• Use confusing language or jargon
  • Use colour or animation for text
People with intellectual disabilities have unique design needs.

#3 Let go of the reliance on numbers

Time for a maths break! Before you protest, I promise it’s not that hard! There’s one catch though, you need to do the problem in your mind- no paper allowed. 

“A graphic design and packaging company, Papier, is hired to package 600 Wonka craft chocolate bars. Wonka will pay $200 for the design costs and an additional $0.20 for the packaging of each bar. For each broken bar, Papier will deduct $2.00 from the total cost. If 37 chocolate bars were broken, how much would Wonka pay Papier?”

See! I told you it wasn’t that hard… if you were writing it down that is. Even though the maths in this problem is simple, it would be pretty hard to answer without recording some details.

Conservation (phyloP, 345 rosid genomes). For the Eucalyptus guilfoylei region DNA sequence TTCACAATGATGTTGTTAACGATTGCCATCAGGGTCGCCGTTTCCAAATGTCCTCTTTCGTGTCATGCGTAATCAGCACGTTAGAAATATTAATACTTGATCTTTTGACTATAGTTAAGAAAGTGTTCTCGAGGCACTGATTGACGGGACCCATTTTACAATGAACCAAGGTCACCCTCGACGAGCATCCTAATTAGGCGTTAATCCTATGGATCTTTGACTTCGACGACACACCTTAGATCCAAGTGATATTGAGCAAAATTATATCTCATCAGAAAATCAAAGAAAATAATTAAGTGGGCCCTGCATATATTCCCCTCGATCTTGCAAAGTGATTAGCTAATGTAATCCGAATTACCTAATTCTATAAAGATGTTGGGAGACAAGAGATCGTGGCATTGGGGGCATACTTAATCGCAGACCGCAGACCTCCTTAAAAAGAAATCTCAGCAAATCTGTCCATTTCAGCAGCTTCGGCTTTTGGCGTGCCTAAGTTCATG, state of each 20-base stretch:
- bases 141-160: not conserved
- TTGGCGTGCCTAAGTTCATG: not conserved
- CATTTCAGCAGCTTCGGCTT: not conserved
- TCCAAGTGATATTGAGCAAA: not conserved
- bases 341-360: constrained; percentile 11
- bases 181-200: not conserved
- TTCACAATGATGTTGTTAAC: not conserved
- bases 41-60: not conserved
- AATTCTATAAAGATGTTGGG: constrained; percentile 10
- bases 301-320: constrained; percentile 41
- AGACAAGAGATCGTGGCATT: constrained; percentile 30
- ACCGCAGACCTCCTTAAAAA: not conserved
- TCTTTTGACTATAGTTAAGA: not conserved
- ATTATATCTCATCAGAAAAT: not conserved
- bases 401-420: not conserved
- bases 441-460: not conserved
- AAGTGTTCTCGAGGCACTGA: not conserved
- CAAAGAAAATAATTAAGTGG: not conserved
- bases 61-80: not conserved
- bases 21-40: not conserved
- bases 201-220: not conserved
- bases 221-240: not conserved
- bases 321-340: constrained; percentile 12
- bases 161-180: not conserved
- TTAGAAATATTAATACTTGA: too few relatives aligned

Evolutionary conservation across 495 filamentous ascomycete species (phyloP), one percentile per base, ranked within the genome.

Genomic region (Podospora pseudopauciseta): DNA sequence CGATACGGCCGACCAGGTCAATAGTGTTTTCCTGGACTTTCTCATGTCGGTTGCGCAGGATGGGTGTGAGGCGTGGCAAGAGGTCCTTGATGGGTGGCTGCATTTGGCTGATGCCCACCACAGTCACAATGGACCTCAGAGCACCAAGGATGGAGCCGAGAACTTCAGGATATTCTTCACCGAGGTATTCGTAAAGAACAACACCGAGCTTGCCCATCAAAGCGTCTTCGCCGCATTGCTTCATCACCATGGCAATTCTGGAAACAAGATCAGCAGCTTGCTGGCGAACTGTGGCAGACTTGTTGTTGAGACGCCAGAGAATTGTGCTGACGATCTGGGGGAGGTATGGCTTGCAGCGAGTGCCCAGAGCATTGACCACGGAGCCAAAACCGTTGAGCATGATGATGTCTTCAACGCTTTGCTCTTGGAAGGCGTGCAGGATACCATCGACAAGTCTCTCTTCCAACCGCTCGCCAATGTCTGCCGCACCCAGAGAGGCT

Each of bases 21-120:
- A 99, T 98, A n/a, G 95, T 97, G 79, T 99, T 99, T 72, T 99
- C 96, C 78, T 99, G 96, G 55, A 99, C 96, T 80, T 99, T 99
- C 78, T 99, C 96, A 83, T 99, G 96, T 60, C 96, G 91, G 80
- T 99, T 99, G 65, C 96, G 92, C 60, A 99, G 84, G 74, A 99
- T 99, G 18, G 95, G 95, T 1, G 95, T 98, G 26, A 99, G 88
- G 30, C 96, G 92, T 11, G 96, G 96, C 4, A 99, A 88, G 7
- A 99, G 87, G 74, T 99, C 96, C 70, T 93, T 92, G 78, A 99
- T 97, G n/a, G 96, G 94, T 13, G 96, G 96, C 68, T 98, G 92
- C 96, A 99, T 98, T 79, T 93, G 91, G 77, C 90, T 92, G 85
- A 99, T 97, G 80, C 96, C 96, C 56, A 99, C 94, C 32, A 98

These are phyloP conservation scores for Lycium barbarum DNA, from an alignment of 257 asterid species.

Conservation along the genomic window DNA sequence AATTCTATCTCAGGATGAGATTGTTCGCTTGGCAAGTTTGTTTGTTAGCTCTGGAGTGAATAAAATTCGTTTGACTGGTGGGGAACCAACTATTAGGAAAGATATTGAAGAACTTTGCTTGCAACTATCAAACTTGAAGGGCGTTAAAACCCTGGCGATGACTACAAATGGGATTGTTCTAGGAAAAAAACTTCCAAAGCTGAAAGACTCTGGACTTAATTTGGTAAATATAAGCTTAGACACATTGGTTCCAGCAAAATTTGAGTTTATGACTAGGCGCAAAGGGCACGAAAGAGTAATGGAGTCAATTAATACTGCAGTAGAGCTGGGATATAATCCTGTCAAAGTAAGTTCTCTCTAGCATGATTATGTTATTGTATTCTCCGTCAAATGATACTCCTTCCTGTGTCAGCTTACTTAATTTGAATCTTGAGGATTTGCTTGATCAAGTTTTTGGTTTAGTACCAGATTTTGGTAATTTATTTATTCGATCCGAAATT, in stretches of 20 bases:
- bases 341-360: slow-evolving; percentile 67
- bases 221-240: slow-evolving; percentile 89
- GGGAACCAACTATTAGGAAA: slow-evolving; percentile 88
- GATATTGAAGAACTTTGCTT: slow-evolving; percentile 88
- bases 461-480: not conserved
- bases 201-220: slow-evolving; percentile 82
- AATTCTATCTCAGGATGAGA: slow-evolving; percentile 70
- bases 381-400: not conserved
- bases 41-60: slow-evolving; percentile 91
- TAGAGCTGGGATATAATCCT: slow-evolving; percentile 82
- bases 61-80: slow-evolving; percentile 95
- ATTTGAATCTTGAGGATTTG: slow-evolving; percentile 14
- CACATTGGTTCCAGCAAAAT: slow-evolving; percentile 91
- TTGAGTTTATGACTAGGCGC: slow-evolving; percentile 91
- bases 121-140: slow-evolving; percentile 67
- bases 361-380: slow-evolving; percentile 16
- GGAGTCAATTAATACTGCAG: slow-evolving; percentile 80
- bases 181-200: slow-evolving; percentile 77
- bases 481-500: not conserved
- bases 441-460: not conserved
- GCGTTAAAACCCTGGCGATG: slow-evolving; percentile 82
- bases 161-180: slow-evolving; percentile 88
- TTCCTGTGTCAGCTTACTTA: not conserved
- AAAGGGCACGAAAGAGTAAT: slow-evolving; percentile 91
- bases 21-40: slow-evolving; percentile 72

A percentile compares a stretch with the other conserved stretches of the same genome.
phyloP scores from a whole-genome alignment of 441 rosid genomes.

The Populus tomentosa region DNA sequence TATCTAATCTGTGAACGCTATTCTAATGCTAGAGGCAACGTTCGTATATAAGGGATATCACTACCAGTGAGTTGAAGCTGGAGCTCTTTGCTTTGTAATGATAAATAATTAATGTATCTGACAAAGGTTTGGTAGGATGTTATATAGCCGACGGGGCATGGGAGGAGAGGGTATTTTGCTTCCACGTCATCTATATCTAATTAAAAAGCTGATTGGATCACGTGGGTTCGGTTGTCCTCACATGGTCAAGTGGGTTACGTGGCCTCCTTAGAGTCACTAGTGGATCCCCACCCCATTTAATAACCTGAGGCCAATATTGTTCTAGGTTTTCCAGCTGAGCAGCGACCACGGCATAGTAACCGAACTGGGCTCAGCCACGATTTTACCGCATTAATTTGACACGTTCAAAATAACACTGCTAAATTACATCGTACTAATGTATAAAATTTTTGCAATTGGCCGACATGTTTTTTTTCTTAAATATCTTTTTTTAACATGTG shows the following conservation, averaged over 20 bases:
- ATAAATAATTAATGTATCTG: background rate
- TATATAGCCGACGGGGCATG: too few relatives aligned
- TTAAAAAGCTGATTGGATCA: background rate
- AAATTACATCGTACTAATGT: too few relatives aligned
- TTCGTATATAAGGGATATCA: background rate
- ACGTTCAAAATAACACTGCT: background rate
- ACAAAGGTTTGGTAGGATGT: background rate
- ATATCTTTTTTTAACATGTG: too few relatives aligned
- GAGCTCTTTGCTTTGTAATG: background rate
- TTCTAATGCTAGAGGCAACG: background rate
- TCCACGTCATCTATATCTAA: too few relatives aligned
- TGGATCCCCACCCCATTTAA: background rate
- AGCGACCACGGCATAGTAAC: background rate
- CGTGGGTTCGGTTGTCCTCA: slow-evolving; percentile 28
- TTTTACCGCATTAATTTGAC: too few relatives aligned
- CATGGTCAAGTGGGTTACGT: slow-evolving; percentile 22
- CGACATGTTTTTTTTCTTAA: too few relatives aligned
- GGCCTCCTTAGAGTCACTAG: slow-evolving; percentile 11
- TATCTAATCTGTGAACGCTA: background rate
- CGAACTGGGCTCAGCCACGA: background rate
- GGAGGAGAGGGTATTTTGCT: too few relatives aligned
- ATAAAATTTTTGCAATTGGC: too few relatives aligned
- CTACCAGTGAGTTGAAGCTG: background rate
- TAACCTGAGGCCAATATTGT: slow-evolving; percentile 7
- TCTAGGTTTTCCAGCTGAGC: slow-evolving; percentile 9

Our brains are like computers, they are very powerful but have limited processing power. The more processing power that is used, the higher the cognitive load. Remembering and interacting with numbers and facts has a high cognitive load. When the cognitive load is too high, a person cannot complete a task

Numbers and data can present a processing minefield for people with intellectual disabilities, so we should always try to reduce the cognitive load. 

To reduce the cognitive load:

  • Use icons or text input options
  • Use slider scales without numbers input options
  • Use simple selection options for numerical inputs when numerical input is essential

Try not to:

  • Make references using numbers 
  • Require the user to recall data between screens

#4 Minimise multitasking!